Local News

Tuesday, Oct 22 2013 06:00 AM

Directors discuss water study, new pipelines

A study that will improve the future of water in the Tehachapi-Cummings County Water Basin won approval from two of the seven stakeholders earlier this month.

This is according to water district General Manager John Martin, who conducted a meeting on Oct. 27, with all of the interested parties in the Cummings Valley groundwater basin.

Several dry years and a shrinking water supply have spurred Martin to seek approval to conduct a groundwater modeling study, which will cost $129,980, equally split three ways between the district, agricultural pumpers and municipal and industrial pumpers, with each group contributing $43,327.

The new data the study would produce will be used to help better understand the Cummings Valley basin and assist in more accurately calculating the safe yield of the basin -- a term used to express the amount of water an aquifer or well can yield for consumption without producing unacceptable negative effects, such as contamination by induced infiltration, decreased flows or overall lowering of the water table.

"I think the meeting was well received," Martin said. "Two down, five to go."

Among other items discussed at October's board of directors meeting was the construction of two separate pipelines that would transport 500 acre-feet per year of disinfected tertiary recycled water from the California Correctional Institution to two growers in the Cummings Valley.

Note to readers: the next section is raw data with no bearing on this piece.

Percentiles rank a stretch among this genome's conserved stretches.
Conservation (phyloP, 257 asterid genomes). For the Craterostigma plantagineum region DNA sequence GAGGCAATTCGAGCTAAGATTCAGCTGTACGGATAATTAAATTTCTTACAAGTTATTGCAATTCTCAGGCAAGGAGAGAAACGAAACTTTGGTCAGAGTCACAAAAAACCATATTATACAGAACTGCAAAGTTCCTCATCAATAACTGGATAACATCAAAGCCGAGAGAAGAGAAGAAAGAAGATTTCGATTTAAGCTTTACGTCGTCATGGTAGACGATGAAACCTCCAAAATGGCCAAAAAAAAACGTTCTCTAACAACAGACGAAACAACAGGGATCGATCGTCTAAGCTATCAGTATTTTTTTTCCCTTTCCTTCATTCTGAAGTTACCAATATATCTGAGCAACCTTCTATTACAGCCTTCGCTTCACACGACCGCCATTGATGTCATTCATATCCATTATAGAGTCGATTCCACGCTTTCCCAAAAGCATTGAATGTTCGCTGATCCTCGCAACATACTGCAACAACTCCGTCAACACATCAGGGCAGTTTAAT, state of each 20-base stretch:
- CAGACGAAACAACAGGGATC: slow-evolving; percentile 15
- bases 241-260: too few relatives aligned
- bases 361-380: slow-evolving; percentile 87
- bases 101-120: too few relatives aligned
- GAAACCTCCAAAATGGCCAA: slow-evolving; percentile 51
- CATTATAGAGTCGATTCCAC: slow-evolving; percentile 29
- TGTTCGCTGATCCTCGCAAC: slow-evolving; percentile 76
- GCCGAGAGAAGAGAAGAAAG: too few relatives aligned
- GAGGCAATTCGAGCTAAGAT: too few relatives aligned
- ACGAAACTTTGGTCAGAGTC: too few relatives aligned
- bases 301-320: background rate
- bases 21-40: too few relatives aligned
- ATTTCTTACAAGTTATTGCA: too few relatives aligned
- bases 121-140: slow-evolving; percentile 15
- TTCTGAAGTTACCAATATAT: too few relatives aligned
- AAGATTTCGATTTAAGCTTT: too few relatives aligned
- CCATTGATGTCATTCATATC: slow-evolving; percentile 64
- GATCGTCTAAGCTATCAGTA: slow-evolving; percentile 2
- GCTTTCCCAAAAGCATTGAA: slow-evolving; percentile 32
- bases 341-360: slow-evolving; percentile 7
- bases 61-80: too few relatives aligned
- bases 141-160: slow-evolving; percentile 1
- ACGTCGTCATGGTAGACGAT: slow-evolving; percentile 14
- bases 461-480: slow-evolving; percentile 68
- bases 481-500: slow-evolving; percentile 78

The first pipeline would stretch 3,000 feet from the prison to a pond on Ha Apple Farm, capable of delivering all of the 100 acre feet a year that the apple grower requires. The cost is estimated to run between $55,000 and $100,000.

The second pipeline would also run from the prison to Tehachapi Turf, south of Cummings Valley Road, and would be used to irrigate hundreds of acres of sod and alfalfa.

The cost of laying the pipeline, which is estimated to extend a distance of 8,000 feet, would be somewhere between $250,000 and $350,000.

The deal, according to Martin, would consist of the district footing the bill for constructing the pipelines, with the district reimbursed from the sale of recycled water to both farming outfits along with a surcharge over some period of time to cover the construction costs and any financing charges.

"This would allow us to offer a long term water source for a cheaper price," Martin said.

The payback period is estimated to be approximately three years.

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